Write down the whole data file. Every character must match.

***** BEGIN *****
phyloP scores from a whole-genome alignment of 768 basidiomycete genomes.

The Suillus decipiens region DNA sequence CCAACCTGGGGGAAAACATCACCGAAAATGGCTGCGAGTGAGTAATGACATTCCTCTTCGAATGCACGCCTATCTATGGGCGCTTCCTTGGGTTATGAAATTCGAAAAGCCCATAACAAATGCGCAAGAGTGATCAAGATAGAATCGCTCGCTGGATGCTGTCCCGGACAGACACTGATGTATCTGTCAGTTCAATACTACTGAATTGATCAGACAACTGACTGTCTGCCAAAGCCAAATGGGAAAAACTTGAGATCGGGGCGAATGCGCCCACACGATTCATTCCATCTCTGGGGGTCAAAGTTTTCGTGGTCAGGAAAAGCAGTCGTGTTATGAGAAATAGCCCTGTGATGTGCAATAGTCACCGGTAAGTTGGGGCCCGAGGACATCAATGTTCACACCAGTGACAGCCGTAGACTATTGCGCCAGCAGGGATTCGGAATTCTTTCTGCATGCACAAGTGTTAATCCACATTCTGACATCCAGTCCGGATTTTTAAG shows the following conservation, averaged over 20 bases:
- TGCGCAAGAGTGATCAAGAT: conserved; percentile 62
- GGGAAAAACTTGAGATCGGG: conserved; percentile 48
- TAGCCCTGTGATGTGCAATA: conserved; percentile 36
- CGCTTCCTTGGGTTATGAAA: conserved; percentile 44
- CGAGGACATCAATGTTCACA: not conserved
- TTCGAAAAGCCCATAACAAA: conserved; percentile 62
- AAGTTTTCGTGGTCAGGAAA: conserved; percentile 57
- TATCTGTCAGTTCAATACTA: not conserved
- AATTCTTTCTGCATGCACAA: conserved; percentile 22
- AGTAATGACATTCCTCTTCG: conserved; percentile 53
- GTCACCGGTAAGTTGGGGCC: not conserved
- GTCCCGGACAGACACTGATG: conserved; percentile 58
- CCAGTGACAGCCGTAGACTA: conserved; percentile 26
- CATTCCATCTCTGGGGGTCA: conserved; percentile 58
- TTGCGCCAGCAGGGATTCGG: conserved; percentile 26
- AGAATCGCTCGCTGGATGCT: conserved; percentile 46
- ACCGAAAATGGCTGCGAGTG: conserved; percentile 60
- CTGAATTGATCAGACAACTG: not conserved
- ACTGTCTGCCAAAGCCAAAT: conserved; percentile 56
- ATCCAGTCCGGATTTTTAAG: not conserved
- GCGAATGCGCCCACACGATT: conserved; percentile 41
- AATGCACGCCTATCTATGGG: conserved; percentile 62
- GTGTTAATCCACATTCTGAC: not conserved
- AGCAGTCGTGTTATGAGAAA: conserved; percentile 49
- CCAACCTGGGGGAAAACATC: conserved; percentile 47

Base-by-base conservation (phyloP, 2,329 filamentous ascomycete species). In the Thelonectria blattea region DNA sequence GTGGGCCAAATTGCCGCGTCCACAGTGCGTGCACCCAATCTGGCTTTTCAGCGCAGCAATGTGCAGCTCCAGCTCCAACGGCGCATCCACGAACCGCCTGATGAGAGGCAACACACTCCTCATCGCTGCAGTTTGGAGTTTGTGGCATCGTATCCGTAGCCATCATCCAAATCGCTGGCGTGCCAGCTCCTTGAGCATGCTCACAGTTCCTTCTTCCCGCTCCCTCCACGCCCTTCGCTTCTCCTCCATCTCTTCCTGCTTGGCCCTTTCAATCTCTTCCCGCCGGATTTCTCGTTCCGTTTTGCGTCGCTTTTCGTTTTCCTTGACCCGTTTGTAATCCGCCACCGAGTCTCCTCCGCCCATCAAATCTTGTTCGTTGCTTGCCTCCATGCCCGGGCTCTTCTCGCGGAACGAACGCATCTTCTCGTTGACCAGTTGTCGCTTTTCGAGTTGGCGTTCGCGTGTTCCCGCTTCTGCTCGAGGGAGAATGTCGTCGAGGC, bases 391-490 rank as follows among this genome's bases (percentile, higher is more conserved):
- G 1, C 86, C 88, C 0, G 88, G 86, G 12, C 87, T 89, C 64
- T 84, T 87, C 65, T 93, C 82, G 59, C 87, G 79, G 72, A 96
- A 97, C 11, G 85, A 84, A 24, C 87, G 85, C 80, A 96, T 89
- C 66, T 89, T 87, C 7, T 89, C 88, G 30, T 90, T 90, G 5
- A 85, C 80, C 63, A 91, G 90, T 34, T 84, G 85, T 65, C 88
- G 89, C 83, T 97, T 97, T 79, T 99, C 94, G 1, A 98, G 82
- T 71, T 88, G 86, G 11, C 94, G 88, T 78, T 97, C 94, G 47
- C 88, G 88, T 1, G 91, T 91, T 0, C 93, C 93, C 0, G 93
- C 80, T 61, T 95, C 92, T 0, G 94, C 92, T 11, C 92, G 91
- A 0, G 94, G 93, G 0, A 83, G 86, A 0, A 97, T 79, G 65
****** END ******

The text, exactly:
phyloP scores from a whole-genome alignment of 768 basidiomycete genomes.

The Suillus decipiens region DNA sequence CCAACCTGGGGGAAAACATCACCGAAAATGGCTGCGAGTGAGTAATGACATTCCTCTTCGAATGCACGCCTATCTATGGGCGCTTCCTTGGGTTATGAAATTCGAAAAGCCCATAACAAATGCGCAAGAGTGATCAAGATAGAATCGCTCGCTGGATGCTGTCCCGGACAGACACTGATGTATCTGTCAGTTCAATACTACTGAATTGATCAGACAACTGACTGTCTGCCAAAGCCAAATGGGAAAAACTTGAGATCGGGGCGAATGCGCCCACACGATTCATTCCATCTCTGGGGGTCAAAGTTTTCGTGGTCAGGAAAAGCAGTCGTGTTATGAGAAATAGCCCTGTGATGTGCAATAGTCACCGGTAAGTTGGGGCCCGAGGACATCAATGTTCACACCAGTGACAGCCGTAGACTATTGCGCCAGCAGGGATTCGGAATTCTTTCTGCATGCACAAGTGTTAATCCACATTCTGACATCCAGTCCGGATTTTTAAG shows the following conservation, averaged over 20 bases:
- TGCGCAAGAGTGATCAAGAT: conserved; percentile 62
- GGGAAAAACTTGAGATCGGG: conserved; percentile 48
- TAGCCCTGTGATGTGCAATA: conserved; percentile 36
- CGCTTCCTTGGGTTATGAAA: conserved; percentile 44
- CGAGGACATCAATGTTCACA: not conserved
- TTCGAAAAGCCCATAACAAA: conserved; percentile 62
- AAGTTTTCGTGGTCAGGAAA: conserved; percentile 57
- TATCTGTCAGTTCAATACTA: not conserved
- AATTCTTTCTGCATGCACAA: conserved; percentile 22
- AGTAATGACATTCCTCTTCG: conserved; percentile 53
- GTCACCGGTAAGTTGGGGCC: not conserved
- GTCCCGGACAGACACTGATG: conserved; percentile 58
- CCAGTGACAGCCGTAGACTA: conserved; percentile 26
- CATTCCATCTCTGGGGGTCA: conserved; percentile 58
- TTGCGCCAGCAGGGATTCGG: conserved; percentile 26
- AGAATCGCTCGCTGGATGCT: conserved; percentile 46
- ACCGAAAATGGCTGCGAGTG: conserved; percentile 60
- CTGAATTGATCAGACAACTG: not conserved
- ACTGTCTGCCAAAGCCAAAT: conserved; percentile 56
- ATCCAGTCCGGATTTTTAAG: not conserved
- GCGAATGCGCCCACACGATT: conserved; percentile 41
- AATGCACGCCTATCTATGGG: conserved; percentile 62
- GTGTTAATCCACATTCTGAC: not conserved
- AGCAGTCGTGTTATGAGAAA: conserved; percentile 49
- CCAACCTGGGGGAAAACATC: conserved; percentile 47

Base-by-base conservation (phyloP, 2,329 filamentous ascomycete species). In the Thelonectria blattea region DNA sequence GTGGGCCAAATTGCCGCGTCCACAGTGCGTGCACCCAATCTGGCTTTTCAGCGCAGCAATGTGCAGCTCCAGCTCCAACGGCGCATCCACGAACCGCCTGATGAGAGGCAACACACTCCTCATCGCTGCAGTTTGGAGTTTGTGGCATCGTATCCGTAGCCATCATCCAAATCGCTGGCGTGCCAGCTCCTTGAGCATGCTCACAGTTCCTTCTTCCCGCTCCCTCCACGCCCTTCGCTTCTCCTCCATCTCTTCCTGCTTGGCCCTTTCAATCTCTTCCCGCCGGATTTCTCGTTCCGTTTTGCGTCGCTTTTCGTTTTCCTTGACCCGTTTGTAATCCGCCACCGAGTCTCCTCCGCCCATCAAATCTTGTTCGTTGCTTGCCTCCATGCCCGGGCTCTTCTCGCGGAACGAACGCATCTTCTCGTTGACCAGTTGTCGCTTTTCGAGTTGGCGTTCGCGTGTTCCCGCTTCTGCTCGAGGGAGAATGTCGTCGAGGC, bases 391-490 rank as follows among this genome's bases (percentile, higher is more conserved):
- G 1, C 86, C 88, C 0, G 88, G 86, G 12, C 87, T 89, C 64
- T 84, T 87, C 65, T 93, C 82, G 59, C 87, G 79, G 72, A 96
- A 97, C 11, G 85, A 84, A 24, C 87, G 85, C 80, A 96, T 89
- C 66, T 89, T 87, C 7, T 89, C 88, G 30, T 90, T 90, G 5
- A 85, C 80, C 63, A 91, G 90, T 34, T 84, G 85, T 65, C 88
- G 89, C 83, T 97, T 97, T 79, T 99, C 94, G 1, A 98, G 82
- T 71, T 88, G 86, G 11, C 94, G 88, T 78, T 97, C 94, G 47
- C 88, G 88, T 1, G 91, T 91, T 0, C 93, C 93, C 0, G 93
- C 80, T 61, T 95, C 92, T 0, G 94, C 92, T 11, C 92, G 91
- A 0, G 94, G 93, G 0, A 83, G 86, A 0, A 97, T 79, G 65